COVID-19: Why Timor-Leste must keep the guard up

COVID-19: Why Timor-Leste must keep the guard up

Rajesh Pandav is the WHO Representative to the Democratic Republic of Timor Leste.

Rajesh Pandav is the WHO Representative to the Democratic Republic of Timor-Leste

In Timor-Leste, the last confirmed case of COVID-19 recovered on May 15, 2020. The majority of 24 confirmed cases was in well-defined clusters in government identified quarantine centres. All have made an uneventful recovery. There have been no deaths due to coronavirus in the country. The expanded testing strategy does not indicate community transmission at this stage. So far, a combination of smart immigration strategy, mandatory quarantine in re-purposed hotels identified by the government and expanded surveillance with in-country testing capabilities has kept the virus at bay. This is a commendable achievement. However, this is just an interlude. The fight against COVID-19 is not yet over.

Cases are increasing globally. New countries including low and middle income countries in Asia and Africa are emerging as ‘hotspots’. However, the most critical concern for Timor-Leste is its shared land border with Indonesia. The greatest risk of importation of new cases is from entry from across this border. It is therefore imperative that Timor-Leste remains alert and keep the guard up. Covid-19 is unsparing as can be seen in the pattern repeated in cities and countries the world over. If proper attention is not paid to prevention and containment it explodes suddenly.

It is time to reflect, on what Timor-Leste has done so far and what needs to be done.

Timor-Leste has seen support and involvement from the highest levels of government to ensure a robust response to this unprecedented crisis. The Prime Minister’s Office provided overall supervision. The Integrated Crisis Management Centre had high level representation from related Ministries.

The government of Timor-Leste has introduced a series of interventions at speed and scale to prevent further spread and community transmission of coronavirus. Entry into Timor-Leste remains restricted and ‘managed’. Isolation facilities have been identified and rapidly upgraded to care for COVID-19 patients. Health workers, support staff and emergency responders have been trained in managing cases while protecting themselves. In-country laboratory testing has been introduced, surveillance capacity expanded and a web-based surveillance system established. The health response is being led by the Ministry of Health, supported by partners and organized along the nine pillars recommended by the World Health Organization.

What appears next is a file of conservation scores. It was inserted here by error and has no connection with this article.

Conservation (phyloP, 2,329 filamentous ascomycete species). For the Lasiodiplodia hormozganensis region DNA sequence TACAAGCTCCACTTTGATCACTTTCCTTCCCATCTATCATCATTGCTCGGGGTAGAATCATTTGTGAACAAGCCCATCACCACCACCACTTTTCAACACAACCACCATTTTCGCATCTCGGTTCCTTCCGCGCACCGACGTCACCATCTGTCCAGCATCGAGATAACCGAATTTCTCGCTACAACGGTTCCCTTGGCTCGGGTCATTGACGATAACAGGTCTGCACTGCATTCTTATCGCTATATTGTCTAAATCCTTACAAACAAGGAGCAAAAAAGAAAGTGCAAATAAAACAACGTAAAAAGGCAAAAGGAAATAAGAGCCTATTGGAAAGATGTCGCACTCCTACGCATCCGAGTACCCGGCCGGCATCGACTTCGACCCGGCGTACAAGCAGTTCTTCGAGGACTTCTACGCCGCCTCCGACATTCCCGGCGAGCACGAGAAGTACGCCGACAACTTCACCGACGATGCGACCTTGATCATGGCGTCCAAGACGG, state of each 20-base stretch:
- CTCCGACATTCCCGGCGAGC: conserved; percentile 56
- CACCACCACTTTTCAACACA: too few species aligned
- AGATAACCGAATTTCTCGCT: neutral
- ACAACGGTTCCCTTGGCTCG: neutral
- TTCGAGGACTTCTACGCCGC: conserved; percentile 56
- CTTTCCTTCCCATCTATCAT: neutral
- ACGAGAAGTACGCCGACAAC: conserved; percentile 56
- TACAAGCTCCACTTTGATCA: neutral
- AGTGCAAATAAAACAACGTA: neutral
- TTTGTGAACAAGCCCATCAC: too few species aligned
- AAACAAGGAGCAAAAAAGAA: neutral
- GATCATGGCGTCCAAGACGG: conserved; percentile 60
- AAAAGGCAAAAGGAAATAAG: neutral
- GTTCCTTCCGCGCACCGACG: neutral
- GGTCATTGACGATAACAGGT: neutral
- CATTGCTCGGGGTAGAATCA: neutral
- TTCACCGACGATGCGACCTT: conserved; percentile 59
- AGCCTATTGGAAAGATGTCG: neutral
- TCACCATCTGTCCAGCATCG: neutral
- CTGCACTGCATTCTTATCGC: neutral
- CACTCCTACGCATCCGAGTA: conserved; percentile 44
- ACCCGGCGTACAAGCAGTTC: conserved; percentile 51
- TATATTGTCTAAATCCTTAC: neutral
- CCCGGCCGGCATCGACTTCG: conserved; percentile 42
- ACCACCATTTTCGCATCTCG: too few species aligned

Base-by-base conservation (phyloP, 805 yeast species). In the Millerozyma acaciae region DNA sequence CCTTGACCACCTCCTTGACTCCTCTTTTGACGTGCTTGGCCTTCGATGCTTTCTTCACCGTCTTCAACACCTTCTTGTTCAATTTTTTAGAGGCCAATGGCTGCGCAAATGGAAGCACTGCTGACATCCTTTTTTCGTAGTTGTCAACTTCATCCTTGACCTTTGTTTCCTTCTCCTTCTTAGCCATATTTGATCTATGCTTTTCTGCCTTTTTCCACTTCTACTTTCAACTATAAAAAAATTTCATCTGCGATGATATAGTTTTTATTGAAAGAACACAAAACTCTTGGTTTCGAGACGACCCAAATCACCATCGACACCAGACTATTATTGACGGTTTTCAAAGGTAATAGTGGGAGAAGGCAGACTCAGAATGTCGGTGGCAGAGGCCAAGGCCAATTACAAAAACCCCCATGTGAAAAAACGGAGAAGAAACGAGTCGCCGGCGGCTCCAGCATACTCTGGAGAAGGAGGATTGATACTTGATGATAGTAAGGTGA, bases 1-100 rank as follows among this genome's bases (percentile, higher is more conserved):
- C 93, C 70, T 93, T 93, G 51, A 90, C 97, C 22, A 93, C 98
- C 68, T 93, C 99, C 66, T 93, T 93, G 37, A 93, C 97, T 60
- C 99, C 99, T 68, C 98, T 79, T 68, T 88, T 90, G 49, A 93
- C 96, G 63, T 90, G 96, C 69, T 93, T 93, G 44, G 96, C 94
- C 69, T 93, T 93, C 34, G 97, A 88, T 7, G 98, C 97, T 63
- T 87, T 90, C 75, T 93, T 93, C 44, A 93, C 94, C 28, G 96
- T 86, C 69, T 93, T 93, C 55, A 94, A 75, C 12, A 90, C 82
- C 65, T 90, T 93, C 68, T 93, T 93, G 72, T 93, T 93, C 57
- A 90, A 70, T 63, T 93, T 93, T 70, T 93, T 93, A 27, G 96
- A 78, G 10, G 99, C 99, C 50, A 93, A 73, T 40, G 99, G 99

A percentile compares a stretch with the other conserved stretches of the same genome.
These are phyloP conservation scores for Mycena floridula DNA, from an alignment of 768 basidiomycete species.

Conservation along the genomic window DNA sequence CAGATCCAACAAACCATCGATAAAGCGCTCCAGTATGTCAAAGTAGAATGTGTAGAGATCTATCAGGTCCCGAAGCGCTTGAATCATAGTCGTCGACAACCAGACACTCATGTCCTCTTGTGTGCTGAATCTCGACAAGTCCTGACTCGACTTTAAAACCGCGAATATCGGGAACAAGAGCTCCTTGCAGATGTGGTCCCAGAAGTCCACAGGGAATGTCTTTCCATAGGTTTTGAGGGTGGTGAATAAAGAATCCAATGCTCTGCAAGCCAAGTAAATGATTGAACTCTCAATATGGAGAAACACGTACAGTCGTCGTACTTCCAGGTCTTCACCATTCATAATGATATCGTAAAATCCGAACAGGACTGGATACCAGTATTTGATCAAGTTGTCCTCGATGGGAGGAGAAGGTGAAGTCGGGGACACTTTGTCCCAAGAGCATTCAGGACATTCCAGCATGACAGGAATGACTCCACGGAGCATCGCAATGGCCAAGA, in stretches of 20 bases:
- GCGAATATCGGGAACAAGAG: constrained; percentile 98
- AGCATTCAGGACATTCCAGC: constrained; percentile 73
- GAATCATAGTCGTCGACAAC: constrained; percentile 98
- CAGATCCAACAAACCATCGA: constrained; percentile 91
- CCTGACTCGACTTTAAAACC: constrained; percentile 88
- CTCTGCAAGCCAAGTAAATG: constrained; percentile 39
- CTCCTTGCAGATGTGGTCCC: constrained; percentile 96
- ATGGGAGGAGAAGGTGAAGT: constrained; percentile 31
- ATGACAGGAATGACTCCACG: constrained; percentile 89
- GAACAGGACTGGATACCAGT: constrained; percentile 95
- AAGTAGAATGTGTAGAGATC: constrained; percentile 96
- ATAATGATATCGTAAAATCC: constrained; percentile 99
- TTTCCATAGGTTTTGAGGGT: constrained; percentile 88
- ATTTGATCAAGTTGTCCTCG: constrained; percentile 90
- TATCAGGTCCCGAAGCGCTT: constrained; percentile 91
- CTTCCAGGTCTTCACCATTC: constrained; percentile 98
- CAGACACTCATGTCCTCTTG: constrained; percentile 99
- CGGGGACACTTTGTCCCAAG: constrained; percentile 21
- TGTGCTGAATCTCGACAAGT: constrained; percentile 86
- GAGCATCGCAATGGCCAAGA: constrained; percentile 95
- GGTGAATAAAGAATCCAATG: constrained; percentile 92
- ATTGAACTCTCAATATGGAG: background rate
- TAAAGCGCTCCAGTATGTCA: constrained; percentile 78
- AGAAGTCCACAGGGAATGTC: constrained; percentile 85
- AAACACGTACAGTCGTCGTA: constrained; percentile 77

WHO provides technical and logistical support. It has collaborated with UN agencies and bilateral partners to provide supplies, testing kits, medicines, equipment and infra-structural upgrades.

In fact, following the first confirmed case on 21 March 2020, Timor-Leste has gone from a country that lacked national Covid-19 testing capacity, had no identified isolation and quarantine facilities and limited surveillance capacity to one with in-country testing, functional Covid-19 isolation and quarantine facilities, staff rapidly trained in infection control and patient management, a gradual increase in PPE stocks and active surveillance capabilities all within a matter of 5-6 weeks.

However, it is difficult to mount an effective response without support from the people.

The government has constantly engaged to build their trust so that communities adhere to the restrictions. A cash transfer is being provided to support families through these difficult times. Border communities and village chiefs have been helping with community surveillance by providing immediate information about illegal entries along the porous border with Indonesia so that health officials can take timely action.

Timor-Leste has to continue aggressively pursuing the ‘test, treat, isolate, trace and quarantine’ policy as recommended by WHO. A surge in cases is likely to overwhelm a a fragile health system. At the same time continued efforts are required to improve the quantity and quality of isolation and quarantine facilities. It is important to further strengthen the laboratory testing capacity and surveillance capability. Concerted efforts should continue to ensure that other essential health services do not suffer due to pandemic control. As border restrictions are relaxed, surveillance needs to be enhanced. It is important to closely monitor the land border and other points of entry. Equally important is to engage with communities so that they have accurate information and feel supported and secure.

It is important to remember that fight against virus is not Government’s alone. Each member of the community has a role in themselves and their families by taking appropriate precautions: regular and frequent hand washing; avoid touching eyes, nose and mouth; avoiding large gatherings; keeping physical distance; wearing a mask in settings where physical distancing is difficult and following good respiratory hygiene. Stay home and self-isolate even with minor symptoms such as cough, headache, mild fever, until you recover. If feeling unwell with fever, cough and difficulty in breathing, seek medical attention– so that appropriate assessment and testing can take place, if needed. It is also important that communities seek information from credible sources such as the Ministry of Health or the WHO. (*)


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